According to Goll, lots of people in the film industry — herself included — “have concerns about speaking honestly about bad situations without retribution.”

“It is a lose-lose situation for many who do report. And yet I did. Internally to Blumhouse — who seemingly did nothing; a direct message to the DGA — though at the time I was just starting out and sent it to the general info address and it was, unsurprisingly, not followed up on to my knowledge; and I also prepared an affidavit in support of an 871 member that during the course of the spring was “let go” from the series due to professional differences with the First, Dave Halls. She had reported personal abuses from him, as well as professional, and was pursuing a grievance through Local 871 regarding the manner of her dismissal. I do not know the result of that process, but Dave was on set and she wasn’t. It was altogether a terrible experience for someone who was just starting their career in the film industry.”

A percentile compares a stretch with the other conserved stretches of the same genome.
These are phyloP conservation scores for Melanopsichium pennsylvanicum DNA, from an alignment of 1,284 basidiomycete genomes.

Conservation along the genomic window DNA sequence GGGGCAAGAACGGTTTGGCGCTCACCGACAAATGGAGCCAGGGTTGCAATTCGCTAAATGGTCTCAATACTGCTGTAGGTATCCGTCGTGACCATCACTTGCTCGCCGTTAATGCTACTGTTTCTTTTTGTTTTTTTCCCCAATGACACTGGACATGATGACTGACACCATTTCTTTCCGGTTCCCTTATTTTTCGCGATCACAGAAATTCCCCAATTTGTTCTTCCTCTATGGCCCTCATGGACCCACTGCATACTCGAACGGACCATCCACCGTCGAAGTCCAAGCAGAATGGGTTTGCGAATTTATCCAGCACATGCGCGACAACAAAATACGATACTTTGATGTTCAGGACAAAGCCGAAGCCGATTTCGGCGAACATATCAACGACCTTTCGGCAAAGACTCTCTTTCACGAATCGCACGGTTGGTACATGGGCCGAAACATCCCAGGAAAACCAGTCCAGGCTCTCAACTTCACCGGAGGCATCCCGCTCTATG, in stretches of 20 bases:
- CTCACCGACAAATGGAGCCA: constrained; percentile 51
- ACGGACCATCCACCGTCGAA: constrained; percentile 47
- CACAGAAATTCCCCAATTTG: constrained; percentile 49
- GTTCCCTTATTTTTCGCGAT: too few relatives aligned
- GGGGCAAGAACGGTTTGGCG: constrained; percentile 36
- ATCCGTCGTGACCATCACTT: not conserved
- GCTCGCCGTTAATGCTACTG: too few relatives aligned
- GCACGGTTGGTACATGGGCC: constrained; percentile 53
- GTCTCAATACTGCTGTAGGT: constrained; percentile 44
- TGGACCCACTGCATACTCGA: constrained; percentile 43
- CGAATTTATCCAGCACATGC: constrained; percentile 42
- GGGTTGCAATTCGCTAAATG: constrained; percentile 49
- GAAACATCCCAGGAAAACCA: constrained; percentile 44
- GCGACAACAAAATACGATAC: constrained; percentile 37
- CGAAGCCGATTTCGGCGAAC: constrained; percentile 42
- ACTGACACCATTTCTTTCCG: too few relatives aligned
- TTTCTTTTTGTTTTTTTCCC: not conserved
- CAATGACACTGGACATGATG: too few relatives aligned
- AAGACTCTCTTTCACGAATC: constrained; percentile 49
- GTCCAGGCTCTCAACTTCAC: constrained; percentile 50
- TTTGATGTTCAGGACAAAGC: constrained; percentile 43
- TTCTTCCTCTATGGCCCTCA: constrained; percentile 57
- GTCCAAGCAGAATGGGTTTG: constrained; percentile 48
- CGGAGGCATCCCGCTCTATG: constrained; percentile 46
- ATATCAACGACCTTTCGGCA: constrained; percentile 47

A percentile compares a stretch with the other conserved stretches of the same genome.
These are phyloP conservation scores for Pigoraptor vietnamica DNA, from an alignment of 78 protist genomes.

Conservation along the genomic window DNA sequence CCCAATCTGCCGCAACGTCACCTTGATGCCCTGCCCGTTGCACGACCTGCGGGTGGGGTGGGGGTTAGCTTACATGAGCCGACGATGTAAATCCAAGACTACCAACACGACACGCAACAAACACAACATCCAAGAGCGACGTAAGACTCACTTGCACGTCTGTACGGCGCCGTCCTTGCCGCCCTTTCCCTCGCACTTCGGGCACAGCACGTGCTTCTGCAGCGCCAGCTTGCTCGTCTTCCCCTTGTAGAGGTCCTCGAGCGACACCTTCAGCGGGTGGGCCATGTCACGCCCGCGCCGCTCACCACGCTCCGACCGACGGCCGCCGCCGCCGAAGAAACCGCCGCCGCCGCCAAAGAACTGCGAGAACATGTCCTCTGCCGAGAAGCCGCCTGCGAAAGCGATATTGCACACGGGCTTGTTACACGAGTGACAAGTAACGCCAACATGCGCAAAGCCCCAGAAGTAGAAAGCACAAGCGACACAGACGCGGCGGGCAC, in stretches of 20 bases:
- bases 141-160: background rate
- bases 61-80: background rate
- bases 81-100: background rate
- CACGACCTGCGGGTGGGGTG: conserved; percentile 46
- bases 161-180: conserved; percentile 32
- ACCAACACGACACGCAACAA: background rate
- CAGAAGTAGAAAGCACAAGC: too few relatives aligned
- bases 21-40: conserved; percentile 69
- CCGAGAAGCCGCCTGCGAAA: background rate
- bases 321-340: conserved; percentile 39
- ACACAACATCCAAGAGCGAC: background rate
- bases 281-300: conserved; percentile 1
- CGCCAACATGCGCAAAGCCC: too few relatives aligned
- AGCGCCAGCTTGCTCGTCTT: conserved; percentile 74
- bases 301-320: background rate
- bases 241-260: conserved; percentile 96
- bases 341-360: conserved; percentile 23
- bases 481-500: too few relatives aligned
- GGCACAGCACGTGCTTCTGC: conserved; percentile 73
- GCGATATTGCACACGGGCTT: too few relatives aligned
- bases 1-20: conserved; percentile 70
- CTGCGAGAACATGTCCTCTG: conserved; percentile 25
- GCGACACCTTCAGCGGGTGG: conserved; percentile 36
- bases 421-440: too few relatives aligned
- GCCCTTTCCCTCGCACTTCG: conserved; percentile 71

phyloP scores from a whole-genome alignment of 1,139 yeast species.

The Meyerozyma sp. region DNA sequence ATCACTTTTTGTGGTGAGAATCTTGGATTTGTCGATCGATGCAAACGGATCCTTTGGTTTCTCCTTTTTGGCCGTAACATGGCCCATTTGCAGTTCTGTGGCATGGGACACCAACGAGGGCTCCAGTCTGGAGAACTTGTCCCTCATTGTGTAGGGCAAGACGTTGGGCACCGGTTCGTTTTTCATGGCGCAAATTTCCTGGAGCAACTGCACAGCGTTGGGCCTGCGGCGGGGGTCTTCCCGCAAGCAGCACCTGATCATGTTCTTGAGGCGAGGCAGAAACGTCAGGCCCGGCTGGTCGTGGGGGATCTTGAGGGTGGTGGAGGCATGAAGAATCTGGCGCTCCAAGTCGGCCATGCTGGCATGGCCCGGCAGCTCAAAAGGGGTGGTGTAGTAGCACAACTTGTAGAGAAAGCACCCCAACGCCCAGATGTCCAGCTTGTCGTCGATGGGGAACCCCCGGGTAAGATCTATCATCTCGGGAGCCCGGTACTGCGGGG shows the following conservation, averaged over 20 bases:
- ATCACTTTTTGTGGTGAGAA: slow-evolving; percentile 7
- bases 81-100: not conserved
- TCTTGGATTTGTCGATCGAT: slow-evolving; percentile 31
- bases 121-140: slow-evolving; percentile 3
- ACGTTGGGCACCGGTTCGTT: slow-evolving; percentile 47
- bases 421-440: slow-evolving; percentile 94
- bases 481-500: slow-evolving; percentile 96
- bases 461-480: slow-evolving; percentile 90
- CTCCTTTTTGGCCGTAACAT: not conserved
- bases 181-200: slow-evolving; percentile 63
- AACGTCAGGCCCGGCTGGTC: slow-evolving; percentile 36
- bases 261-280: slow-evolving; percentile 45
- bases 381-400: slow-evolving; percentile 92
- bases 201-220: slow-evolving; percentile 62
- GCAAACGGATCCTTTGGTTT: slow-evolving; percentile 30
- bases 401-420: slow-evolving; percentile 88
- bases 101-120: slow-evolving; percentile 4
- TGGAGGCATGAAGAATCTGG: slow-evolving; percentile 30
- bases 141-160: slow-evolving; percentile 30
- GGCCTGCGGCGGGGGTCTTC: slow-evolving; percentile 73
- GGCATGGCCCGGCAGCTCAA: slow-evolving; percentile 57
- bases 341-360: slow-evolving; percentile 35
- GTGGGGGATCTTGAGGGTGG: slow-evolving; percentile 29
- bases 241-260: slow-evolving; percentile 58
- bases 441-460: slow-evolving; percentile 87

Consequence was unable to reach Halls or Gutierrez-Reed for comment.

Approximately six hours before the fatal gunshot on the set of Rust, union crewmembers staged a walk-out to protest poor and unsafe working conditions, including a lack of safety rehearsals and multiple gun misfires. As for Baldwin, he broke his silence on the shooting to write, “There are no words to convey my shock and sadness regarding the tragic accident that took the life of Halyna Hutchins.”

Close Calls and Misfires: Before Alec Baldwin Shooting, Armorer and AD Had History of Safety Issues
Wren Graves